Museveni, Uhuru seal Karamoja-Turkana-Pokot peace deal
President Museveni and his Kenyan counterpart Uhuru Kenyatta Thursday witnessed the historical signing of a peace deal towards the joint development of the marginalised Turkana-Pokot-Karamoja region along the border of the two countries.
Museveni, while waiting for Kenyatta, took off time to pose for pictures at Kobebe dam, in Karamoja.
“We discussed how to support the pastoralist communities of Karamoja and Turkana, in Kenya. I was at Latitude 2° North and 48 minutes (2°48 N),” Museveni noted.
“You can see how green it is!! The temperature, at that moment, was actually, 22° Celsius, very pleasant.”
Museveni said the myth that Karamoja is dry is only perpetuated by those that do not know the opportunities available.
Yes, Karamoja gets rain for fewer months than in the South of Uganda, he noted.
However, in those few months, they get good rain. The challenge is to trap that water in dams, “like we have done with this Kobebe Dam” which is able to store 2.3 billion litres of water during the rainy season.
This can cater for 267,000 cattle, when at 70% capacity, for 4 months during the drought.
“It actually rained. I had to put on my jacket although it was 13:40 hours ( forty minutes minutes past One O’clock -Omwihaangwe).”
The two Heads of State shook hands at Naitakwae Playgrounds in Moroto, in the Ugandan side of the border, after witnessing the signing of the Memorandum of Understanding for Cross-Border Peace and Development on the border.
Devolution Cabinet Secretary Eugene Wamalwa and Uganda’s Minister for Karamoja Affairs John Byabagambi signed the agreement in front of the two leaders and hundreds of top government officials from both countries. For years the communities have fought each other over pasture and cattle in conflicts that have often led to deaths.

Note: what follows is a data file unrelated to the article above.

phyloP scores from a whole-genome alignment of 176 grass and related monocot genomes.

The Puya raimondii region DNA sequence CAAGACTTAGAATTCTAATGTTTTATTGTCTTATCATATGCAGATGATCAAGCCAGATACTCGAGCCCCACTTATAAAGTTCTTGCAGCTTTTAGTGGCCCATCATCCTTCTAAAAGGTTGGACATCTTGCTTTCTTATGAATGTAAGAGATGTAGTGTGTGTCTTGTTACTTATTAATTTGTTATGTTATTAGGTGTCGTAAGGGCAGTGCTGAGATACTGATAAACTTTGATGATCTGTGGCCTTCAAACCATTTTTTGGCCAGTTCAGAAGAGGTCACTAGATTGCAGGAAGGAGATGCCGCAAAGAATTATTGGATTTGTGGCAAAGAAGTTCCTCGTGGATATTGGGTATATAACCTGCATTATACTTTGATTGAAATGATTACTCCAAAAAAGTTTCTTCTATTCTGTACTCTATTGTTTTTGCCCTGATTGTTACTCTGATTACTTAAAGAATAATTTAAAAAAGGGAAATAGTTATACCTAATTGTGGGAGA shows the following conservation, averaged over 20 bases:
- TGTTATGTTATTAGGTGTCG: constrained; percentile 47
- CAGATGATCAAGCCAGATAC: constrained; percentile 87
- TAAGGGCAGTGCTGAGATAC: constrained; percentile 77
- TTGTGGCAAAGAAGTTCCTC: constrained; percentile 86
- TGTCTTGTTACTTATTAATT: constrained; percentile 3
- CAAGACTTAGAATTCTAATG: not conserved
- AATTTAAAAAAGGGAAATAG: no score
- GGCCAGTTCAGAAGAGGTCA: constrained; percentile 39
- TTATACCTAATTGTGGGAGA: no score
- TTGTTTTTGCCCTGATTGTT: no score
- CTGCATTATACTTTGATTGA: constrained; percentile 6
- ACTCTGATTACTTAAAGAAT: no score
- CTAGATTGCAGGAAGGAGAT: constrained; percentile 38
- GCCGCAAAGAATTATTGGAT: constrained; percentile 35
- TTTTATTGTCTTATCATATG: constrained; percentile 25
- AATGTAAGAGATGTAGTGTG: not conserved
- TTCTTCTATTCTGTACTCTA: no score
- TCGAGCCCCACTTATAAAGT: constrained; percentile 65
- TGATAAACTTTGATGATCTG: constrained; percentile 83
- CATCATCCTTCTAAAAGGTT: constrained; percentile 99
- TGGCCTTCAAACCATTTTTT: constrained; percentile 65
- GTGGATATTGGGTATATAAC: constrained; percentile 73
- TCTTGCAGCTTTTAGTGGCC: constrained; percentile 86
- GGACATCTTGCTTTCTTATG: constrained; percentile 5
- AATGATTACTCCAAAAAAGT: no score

“This agreement will help us ensure long-lasting peace for our people. It is not only about peace but sustainable development,” said President Kenyatta.
On his part, President Museveni said his administration had initiated a range of projects aimed at improving the economy of the region saying it was the only to ensure the lives of the residents improved.
He said the peace agreement would give his government an opportunity to implement the projects in the Karamoja region.
“President Kenyatta understands the importance of unity in Africa. He has the best spectacles to see and know what is required for a good economy. We have lined up projects like cement, marble and gold factories in this region. We also have a honey and meat processing programmes here,” said Museveni.
The biggest challenge within the region has been cattle rustling that has always been fueled by readily available guns.
Uganda has tried to rid the Karamojong of the lethal guns through past disarmament but other countries including Kenya have failed in similar missions.
In 2001, the Ugandan government managed to recover at least 40, 000 illegal guns during a mop up pushed by President Museveni in the region. During that exercise, Turkanas who had been living in Uganda for years were said to have escaped to Kenya in droves to avoid losing their guns.